“We at ECLAC have been saying that it will not be enough to insist that our countries and their territories scale up and improve their productive development policies. Delving deeper into the ‘whats’ and the ‘hows’ behind this premise will be key. That is why we understand the space that we are organizing today as a new opportunity for these reflections. But also as a time to promote renewed collaboration, not just between CAF and ECLAC on productive development policies, but also between public and private actors in the region,” the senior United Nations official added.

Meanwhile, Sergio Díaz-Granados, Executive President of CAF-Development Bank of Latin America and the Caribbean, indicated that “the region continues to be stuck in low productivity that limits its growth and, therefore, the possibility of achieving the goals of overcoming poverty, of greater equality and, ultimately, of greater well-being for our citizens. That is why we value the relevance of this kind of debate where our commitment is focused on pouring all our efforts into supporting the transition that the region needs, backing this challenge of moving towards sustainable development.”

In the first session on productive development policies in the region, the ministers, deputy ministers and authorities present stressed the importance of making progress on issues such as institutional capacities, technological development, financing, productive linkages, support for small producers and tax incentives to reverse the stagnation in productivity seen in the majority of the region’s countries and to be able to articulate productive development policies that, in the end, would allow for improving all people’s well-being, which is their ultimate goal.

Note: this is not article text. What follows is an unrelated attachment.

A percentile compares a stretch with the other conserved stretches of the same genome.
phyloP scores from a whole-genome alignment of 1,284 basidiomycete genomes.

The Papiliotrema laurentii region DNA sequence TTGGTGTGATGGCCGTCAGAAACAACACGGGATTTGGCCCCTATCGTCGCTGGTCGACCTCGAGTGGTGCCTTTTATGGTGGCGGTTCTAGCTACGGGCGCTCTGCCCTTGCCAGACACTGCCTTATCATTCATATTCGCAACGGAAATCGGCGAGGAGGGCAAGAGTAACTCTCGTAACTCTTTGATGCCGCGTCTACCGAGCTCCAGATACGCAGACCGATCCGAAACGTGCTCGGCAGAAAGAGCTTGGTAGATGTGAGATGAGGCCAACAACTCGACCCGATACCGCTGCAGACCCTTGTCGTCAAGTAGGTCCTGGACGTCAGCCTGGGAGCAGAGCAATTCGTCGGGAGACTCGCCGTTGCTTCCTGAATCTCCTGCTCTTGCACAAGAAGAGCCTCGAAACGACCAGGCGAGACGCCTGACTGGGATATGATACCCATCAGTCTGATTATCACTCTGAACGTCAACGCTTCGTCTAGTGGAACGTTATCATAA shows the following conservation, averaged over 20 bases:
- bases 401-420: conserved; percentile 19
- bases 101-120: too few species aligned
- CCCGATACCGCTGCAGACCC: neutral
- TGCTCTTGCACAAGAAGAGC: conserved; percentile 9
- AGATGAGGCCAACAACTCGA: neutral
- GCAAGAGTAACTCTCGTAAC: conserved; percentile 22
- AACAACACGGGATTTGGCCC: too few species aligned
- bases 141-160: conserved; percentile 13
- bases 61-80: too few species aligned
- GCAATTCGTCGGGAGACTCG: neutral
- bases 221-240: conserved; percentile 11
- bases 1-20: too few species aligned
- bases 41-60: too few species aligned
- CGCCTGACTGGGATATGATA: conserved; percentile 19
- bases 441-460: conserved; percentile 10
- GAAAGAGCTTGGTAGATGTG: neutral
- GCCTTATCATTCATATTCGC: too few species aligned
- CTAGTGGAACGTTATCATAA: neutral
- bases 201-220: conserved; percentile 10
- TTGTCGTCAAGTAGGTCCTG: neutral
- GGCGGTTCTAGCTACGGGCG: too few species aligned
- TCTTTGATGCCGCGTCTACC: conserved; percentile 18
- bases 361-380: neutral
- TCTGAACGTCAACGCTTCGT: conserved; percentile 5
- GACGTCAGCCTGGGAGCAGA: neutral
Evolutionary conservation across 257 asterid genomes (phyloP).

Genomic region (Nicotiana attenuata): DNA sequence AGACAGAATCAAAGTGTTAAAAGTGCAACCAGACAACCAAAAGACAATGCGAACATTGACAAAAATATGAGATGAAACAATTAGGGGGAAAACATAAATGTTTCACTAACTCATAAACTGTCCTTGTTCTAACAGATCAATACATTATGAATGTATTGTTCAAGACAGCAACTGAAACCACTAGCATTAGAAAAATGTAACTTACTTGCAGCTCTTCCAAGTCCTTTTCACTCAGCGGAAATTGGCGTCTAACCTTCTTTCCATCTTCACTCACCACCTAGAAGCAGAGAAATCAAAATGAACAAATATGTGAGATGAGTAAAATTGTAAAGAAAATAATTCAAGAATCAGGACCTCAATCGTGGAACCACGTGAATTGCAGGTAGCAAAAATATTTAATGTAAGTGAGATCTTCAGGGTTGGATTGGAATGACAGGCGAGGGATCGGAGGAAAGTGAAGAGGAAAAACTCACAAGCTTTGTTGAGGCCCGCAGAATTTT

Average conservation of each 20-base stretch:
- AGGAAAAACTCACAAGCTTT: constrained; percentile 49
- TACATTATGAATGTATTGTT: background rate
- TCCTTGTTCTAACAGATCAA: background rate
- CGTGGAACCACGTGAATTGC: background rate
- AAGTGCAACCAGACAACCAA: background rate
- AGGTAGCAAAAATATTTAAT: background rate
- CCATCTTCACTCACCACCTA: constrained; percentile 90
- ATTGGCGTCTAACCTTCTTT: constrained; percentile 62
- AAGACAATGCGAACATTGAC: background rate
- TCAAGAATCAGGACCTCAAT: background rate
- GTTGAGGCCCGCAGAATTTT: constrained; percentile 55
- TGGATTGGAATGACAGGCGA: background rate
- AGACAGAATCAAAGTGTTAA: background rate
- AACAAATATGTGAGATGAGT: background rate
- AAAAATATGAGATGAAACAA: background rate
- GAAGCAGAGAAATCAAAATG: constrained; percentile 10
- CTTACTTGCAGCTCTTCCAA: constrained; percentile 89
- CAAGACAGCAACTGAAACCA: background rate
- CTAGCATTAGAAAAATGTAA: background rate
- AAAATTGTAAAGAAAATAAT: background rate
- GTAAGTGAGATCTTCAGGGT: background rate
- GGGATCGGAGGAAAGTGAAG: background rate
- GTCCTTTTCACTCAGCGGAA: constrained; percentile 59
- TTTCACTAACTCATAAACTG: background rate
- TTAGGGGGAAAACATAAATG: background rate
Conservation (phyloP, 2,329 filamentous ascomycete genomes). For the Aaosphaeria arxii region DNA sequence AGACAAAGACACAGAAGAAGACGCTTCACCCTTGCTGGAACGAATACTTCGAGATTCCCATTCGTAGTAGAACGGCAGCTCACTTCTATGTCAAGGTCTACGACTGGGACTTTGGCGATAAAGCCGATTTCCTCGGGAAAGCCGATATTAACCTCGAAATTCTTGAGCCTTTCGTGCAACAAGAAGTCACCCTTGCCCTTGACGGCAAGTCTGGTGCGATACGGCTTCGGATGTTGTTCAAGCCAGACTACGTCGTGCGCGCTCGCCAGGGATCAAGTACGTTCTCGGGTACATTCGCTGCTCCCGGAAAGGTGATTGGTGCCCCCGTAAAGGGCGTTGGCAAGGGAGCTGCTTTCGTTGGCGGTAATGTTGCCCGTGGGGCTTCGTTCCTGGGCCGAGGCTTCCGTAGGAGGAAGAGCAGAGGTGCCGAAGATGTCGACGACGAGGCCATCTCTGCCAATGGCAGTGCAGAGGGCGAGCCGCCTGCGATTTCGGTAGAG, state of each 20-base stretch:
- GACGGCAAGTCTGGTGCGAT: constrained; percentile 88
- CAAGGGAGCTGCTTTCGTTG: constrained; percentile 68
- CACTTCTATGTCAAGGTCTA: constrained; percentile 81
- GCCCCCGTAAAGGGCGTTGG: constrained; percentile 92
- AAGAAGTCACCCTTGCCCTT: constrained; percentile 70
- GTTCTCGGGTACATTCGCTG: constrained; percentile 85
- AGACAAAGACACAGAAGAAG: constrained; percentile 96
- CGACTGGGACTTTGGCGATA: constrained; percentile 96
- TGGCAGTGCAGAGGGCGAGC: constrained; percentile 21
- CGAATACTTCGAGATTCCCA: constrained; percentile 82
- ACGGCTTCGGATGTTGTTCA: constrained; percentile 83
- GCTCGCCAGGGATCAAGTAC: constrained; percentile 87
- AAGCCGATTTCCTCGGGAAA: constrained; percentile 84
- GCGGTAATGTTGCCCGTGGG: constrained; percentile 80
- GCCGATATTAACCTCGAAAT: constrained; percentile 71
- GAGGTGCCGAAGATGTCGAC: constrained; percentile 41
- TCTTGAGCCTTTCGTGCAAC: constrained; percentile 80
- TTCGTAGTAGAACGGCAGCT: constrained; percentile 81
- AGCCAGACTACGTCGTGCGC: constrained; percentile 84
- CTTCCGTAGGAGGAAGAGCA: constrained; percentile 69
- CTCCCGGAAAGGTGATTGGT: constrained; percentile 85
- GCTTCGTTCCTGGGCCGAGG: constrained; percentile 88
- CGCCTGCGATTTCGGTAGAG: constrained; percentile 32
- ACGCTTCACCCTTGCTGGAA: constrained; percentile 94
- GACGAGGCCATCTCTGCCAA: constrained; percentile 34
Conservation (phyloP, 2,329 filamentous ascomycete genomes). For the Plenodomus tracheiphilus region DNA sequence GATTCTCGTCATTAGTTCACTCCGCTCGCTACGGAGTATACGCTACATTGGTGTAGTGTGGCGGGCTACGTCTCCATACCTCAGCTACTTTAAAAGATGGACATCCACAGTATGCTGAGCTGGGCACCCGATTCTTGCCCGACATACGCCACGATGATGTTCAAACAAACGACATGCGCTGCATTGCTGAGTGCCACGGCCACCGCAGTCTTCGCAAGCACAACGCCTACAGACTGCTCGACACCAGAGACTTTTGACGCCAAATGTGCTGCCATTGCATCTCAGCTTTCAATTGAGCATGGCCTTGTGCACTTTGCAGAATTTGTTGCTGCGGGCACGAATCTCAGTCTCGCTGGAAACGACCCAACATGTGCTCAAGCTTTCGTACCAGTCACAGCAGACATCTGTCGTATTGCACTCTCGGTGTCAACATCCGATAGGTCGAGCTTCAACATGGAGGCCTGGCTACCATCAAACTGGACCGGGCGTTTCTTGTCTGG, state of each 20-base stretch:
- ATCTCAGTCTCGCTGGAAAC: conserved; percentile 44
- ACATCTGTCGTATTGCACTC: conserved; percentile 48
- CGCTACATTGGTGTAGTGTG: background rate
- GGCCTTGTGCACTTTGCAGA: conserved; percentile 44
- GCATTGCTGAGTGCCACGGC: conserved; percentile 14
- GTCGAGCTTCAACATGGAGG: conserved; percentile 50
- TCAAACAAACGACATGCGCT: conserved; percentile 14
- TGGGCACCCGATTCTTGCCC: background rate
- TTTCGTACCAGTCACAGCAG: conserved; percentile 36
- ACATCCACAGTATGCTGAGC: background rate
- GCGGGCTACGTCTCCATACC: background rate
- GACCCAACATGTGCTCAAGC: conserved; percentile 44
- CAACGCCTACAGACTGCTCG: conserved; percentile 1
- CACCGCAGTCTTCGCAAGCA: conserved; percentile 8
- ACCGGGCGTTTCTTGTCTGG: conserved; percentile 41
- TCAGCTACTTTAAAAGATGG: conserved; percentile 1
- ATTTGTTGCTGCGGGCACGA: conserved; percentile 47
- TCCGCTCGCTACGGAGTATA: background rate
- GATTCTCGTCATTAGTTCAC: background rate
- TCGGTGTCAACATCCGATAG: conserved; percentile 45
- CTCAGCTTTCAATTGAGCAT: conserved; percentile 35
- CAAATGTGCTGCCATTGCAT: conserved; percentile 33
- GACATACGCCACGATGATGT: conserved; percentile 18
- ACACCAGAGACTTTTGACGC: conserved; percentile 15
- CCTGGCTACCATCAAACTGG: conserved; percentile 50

The CAF-ECLAC Annual Conference continued with four sessions on issues such as the role of development banking in productive development agendas; productive development policies with a territorial approach and cluster initiatives; closing human talent gaps for productive development; and opportunities for collaboration between governments, the private sector, development banks and other relevant actors to scale up and improve productive development policies in the region.